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Melatonin improves the survival of cryopreserved callus of Rhodiola crenulata

Authors


Address reprint requests to Chun-Zhao Liu, National Key Laboratory of Biochemical Engineering, Institute of Process Engineering, Chinese Academy of Sciences, Beijing 100190, China.
E-mail: czliu@home.ipe.ac.cn

Abstract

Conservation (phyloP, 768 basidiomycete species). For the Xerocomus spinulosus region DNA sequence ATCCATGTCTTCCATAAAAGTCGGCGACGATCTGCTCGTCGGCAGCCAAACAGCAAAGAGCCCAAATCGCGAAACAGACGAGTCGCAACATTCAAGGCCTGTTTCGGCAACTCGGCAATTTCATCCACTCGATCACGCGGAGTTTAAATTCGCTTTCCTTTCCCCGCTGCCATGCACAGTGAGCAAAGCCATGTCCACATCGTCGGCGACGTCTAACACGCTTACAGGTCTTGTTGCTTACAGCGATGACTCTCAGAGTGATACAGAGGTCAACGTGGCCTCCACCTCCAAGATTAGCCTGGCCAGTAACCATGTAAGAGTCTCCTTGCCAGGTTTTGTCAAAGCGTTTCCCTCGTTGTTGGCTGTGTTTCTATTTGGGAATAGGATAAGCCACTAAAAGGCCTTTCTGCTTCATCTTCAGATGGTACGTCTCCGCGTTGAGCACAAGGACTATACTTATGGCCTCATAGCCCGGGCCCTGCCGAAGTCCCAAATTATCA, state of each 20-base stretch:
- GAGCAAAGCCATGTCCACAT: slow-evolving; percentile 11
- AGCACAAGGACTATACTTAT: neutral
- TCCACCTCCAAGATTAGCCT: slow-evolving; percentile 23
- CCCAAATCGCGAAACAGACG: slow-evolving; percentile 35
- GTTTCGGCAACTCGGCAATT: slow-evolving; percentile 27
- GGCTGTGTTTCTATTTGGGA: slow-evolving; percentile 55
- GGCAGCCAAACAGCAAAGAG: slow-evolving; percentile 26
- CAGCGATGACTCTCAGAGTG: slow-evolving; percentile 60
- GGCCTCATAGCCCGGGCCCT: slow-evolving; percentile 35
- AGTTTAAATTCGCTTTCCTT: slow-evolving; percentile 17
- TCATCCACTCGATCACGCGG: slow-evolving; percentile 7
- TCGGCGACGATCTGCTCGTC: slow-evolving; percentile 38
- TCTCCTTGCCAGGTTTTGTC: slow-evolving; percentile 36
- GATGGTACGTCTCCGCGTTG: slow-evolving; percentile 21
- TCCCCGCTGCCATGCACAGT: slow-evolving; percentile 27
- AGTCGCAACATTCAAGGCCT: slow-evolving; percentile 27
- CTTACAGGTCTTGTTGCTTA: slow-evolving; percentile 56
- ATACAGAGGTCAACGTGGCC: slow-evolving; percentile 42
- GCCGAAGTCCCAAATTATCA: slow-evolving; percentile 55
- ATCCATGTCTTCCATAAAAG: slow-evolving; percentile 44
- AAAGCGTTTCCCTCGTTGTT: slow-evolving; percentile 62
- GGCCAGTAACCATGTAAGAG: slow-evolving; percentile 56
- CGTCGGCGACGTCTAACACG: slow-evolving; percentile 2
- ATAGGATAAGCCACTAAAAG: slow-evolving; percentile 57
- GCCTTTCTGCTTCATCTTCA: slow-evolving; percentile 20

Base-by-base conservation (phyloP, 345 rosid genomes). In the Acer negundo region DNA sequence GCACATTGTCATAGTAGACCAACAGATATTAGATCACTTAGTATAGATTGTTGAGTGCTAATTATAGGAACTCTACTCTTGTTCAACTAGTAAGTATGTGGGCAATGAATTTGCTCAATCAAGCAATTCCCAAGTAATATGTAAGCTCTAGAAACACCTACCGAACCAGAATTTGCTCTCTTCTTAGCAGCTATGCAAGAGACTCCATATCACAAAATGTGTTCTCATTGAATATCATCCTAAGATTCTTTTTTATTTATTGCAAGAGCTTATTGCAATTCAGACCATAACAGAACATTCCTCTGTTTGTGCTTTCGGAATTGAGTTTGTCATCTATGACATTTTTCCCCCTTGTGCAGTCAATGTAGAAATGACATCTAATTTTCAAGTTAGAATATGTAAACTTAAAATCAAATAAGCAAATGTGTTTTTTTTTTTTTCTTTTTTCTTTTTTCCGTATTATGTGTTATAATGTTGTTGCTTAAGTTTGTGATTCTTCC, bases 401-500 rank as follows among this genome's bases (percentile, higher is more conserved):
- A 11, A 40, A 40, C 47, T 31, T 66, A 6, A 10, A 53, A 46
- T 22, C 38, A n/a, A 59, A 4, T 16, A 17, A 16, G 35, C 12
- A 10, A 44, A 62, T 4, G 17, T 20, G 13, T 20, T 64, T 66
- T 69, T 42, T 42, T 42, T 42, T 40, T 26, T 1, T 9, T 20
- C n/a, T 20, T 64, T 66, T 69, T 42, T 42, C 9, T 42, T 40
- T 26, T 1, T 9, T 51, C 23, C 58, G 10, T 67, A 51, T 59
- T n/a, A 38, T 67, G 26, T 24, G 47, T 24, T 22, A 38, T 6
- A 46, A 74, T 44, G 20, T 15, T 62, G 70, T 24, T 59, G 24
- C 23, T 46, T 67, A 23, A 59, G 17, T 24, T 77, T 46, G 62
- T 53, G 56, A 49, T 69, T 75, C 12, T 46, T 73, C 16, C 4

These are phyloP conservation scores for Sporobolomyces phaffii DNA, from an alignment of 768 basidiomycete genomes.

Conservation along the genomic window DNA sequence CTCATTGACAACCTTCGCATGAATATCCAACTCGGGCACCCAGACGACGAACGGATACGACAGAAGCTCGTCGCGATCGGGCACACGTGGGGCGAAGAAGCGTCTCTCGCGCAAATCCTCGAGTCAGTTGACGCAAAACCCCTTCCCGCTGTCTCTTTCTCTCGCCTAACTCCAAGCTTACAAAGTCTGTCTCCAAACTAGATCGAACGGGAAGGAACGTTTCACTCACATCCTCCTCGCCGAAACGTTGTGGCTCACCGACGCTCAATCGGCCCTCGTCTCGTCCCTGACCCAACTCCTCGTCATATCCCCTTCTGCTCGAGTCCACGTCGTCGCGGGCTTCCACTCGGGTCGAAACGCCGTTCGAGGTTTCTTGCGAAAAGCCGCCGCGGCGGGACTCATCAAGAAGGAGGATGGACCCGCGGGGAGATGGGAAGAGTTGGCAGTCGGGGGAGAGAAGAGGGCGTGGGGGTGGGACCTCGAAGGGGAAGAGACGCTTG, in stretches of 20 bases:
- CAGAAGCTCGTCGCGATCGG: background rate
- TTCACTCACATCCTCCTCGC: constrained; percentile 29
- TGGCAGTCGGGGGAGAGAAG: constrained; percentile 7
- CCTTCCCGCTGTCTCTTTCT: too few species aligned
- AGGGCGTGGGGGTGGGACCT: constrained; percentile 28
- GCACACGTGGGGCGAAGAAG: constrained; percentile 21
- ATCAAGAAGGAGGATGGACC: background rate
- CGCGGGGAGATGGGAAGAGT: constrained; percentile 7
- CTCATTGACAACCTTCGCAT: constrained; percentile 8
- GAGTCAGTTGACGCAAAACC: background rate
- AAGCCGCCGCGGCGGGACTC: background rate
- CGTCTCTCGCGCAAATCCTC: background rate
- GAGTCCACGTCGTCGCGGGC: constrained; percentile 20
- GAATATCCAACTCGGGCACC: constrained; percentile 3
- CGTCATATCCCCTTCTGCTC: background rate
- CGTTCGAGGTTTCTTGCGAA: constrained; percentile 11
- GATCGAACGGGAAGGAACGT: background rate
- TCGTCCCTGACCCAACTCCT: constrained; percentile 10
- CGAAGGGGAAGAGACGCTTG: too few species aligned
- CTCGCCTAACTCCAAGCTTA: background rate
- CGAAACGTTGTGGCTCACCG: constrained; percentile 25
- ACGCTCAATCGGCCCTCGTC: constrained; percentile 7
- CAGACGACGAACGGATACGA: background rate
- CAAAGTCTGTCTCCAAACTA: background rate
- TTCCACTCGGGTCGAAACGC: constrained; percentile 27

Abstract:  An important aspect of the function of melatonin seems to be the mediation of stress caused by environmental and chemical factors. In the cryopreservation process, environmental changes including osmotic injury, desiccation, and low temperature can impose a series of stresses on plants. In this study, we evaluated the role of melatonin in stress protection during the process of cryopreservation using callus of an endangered plant species Rhodiola crenulata. The survival rate of the cryopreserved callus significantly increased when the callus was pretreated for 5 days with 0.1 μm melatonin prior to freezing in liquid nitrogen. Analysis of antioxidative activity following the pretreatment of callus with 0.1 μm melatonin showed a significant reduction in malondialdehyde production during various steps of cryopreservation. Enhanced peroxidase and catalase activity was observed in the callus after pretreatment with 0.1 μm melatonin compared to the control. These observations provide new evidence of the antioxidant/anti-stress function of melatonin, and it is the first report of its potential application in the preservation of elite endangered germplasm through the process of cryopreservation.

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